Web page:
Review

Adelaide Festival Dance Review: Nelken

Screen Shot 2016-03-18 at 2.47.45 pmPhoto Credit: Tony Lewis

When I entered the Festival Theatre, the entire stage resembled a dream: it had become a field of pink carnations. My immediate assumption was that this production by Tanztheater Wuppertal Pina Bausch was going to be a traditional ballet show. Any informed person would know Nelken was anything but.

The production’s costume choice of vintage silk dresses, worn by both female and male performers, conjured nostalgic memories, emphasising the reoccurring theme of childhood and naivety. Throughout the performance, there was audience interaction: we were shouted at, removed from our seats, and forced to dance. Several individuals ended up in an intimate embrace with a muscular, but sweaty dancer.

On the surface, some parts of this performance seemed pretentious. It felt like it was trying to hard to make a point, by doing something so outlandish that it just came off as overly contrived. This was best exemplified by a dancer pouring dirt on her head, and then loudly wailing and stomping around on the flowers. It was so dull, abruptly changing the entire tone for some stupidly absurd scene that contributed nothing of importance.

Screen Shot 2016-03-18 at 2.48.01 pm

Photo Credit: Tanztheater Wuppertal Pina Bausch

Thankfully, the show had far more poignant moments that outweighed the contemptible. I thoroughly enjoyed the use of repetition throughout the performance; whether it was through dialogue, dance, or choreographed movements. It did not come off as monotonous, slow, or tedious. The synchronised motions were mesmerising, and watching the dancers move in harmony had a moving, therapeutic effect. The theme of repetition acted as a transitional mechanism between scenes, connecting separate ideas that would otherwise seem disjointed.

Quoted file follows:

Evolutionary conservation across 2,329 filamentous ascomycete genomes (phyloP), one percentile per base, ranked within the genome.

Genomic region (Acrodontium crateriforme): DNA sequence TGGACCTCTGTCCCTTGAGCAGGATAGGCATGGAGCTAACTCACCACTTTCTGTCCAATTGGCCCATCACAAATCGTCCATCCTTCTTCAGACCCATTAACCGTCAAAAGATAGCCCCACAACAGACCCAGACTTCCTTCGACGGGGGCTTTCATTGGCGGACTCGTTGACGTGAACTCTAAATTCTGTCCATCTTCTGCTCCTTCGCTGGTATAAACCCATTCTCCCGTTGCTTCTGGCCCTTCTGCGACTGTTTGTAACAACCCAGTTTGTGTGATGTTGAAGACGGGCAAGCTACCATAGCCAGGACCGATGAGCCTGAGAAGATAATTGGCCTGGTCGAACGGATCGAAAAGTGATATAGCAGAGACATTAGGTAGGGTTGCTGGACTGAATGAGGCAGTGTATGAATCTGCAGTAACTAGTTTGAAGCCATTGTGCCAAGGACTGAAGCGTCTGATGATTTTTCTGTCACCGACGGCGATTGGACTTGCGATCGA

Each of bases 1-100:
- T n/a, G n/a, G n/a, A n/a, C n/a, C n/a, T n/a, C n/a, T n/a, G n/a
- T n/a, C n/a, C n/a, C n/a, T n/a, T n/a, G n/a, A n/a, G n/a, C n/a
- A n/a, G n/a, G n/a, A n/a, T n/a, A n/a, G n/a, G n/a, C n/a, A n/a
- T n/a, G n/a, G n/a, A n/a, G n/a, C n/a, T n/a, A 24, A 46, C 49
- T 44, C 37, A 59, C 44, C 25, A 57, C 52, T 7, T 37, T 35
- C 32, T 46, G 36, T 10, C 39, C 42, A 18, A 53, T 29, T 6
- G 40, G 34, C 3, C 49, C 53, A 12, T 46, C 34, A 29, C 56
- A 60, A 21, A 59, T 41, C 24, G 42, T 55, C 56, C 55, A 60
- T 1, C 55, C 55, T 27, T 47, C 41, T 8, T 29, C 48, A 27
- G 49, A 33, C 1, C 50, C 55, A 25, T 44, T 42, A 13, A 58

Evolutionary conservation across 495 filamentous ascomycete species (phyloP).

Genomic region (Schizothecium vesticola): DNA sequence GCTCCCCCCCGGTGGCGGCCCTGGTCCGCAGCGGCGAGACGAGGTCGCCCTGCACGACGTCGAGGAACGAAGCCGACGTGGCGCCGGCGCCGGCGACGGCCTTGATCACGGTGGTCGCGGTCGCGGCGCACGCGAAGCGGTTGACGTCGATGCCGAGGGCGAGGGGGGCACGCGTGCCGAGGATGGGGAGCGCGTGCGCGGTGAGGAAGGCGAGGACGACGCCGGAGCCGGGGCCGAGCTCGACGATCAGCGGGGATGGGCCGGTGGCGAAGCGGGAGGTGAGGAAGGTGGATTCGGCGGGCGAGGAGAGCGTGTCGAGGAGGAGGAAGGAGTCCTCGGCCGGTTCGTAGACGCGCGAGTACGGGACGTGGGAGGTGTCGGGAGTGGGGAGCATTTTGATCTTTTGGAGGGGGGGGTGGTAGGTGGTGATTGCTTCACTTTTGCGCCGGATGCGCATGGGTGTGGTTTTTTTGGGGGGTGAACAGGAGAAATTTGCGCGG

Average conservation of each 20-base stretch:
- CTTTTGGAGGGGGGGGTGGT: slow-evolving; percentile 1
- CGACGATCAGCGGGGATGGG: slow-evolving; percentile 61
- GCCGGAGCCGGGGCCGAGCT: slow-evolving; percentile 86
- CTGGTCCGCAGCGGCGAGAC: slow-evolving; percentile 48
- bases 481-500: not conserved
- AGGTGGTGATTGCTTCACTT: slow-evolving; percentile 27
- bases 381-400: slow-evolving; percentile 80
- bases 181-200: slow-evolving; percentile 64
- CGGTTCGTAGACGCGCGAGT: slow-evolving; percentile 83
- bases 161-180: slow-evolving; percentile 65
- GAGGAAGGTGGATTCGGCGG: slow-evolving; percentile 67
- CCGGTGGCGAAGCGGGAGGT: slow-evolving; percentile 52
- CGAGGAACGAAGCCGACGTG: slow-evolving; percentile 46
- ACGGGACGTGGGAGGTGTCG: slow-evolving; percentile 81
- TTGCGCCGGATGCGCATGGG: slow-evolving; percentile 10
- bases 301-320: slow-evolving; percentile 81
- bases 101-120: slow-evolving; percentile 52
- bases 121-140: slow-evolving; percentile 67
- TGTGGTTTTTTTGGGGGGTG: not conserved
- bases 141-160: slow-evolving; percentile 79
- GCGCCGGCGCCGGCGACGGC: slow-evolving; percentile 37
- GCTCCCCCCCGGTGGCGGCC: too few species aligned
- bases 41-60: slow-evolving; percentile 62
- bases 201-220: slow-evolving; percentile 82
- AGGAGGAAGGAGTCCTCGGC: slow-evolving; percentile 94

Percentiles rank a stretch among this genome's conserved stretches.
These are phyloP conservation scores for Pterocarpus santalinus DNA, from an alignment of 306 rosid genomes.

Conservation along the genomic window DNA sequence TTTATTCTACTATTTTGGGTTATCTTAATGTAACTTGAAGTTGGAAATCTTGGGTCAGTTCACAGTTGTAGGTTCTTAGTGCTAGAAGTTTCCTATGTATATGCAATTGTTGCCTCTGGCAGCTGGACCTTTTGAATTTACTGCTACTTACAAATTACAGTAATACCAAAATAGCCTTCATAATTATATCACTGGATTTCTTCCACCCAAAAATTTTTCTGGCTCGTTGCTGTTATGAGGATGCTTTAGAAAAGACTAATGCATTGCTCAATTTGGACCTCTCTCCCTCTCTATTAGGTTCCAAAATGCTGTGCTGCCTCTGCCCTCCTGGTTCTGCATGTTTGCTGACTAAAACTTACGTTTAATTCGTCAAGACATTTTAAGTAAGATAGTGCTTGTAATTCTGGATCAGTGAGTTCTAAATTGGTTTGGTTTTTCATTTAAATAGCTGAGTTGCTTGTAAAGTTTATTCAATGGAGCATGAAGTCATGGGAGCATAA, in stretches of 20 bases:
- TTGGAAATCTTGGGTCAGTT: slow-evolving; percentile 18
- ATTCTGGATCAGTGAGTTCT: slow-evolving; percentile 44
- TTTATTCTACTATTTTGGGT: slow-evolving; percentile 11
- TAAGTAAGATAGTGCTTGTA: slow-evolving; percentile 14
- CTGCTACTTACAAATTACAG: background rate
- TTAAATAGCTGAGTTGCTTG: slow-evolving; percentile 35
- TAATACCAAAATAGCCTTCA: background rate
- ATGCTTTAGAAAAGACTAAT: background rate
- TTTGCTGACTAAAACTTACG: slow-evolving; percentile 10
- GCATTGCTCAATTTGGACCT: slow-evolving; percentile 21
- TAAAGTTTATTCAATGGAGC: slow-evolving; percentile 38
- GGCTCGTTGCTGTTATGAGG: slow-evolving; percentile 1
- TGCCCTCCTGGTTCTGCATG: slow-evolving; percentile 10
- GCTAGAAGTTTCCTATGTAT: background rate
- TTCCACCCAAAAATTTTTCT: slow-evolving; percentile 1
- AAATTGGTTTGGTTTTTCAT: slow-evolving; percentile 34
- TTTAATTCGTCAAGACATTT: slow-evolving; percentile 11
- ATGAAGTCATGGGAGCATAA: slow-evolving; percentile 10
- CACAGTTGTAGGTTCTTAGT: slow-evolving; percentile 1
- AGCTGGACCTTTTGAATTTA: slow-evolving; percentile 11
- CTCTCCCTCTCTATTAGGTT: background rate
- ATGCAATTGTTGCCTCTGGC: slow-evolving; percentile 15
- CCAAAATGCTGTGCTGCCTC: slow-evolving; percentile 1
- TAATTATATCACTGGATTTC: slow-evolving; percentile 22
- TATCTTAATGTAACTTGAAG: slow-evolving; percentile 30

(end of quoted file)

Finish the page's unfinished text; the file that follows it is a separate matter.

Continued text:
A handful of times, a man would ask “passport” in a deep, accusatory tone. Despite the fact that this Bausch performance first showed in 1982, this motif still rings true today. The idea of people’s identity being challenged resonates deeply with the current migration crisis in Europe, or even Donald Trump’s proposal that forces American Muslims to have special identification if elected.

Consequently, my expectations were completely subverted, which was probably the reaction Bausch desired. The complete lack of actual dancing at a ‘ballet’ show displayed a rejection of the traditional, strict, and rigid ideas that ballet is renowned for. It was confronting to see an incensed dancer screaming at us: “look I can do it, what else do you want to see?!”, and perfectly executing the emotive ballet moves with athleticism and grace. As someone who is new in appreciating dance, I thoroughly enjoyed myself and felt challenged by some of the deeper underlying themes and ideas of this performance.

Rachel Wong

3.5 out of 5 stars

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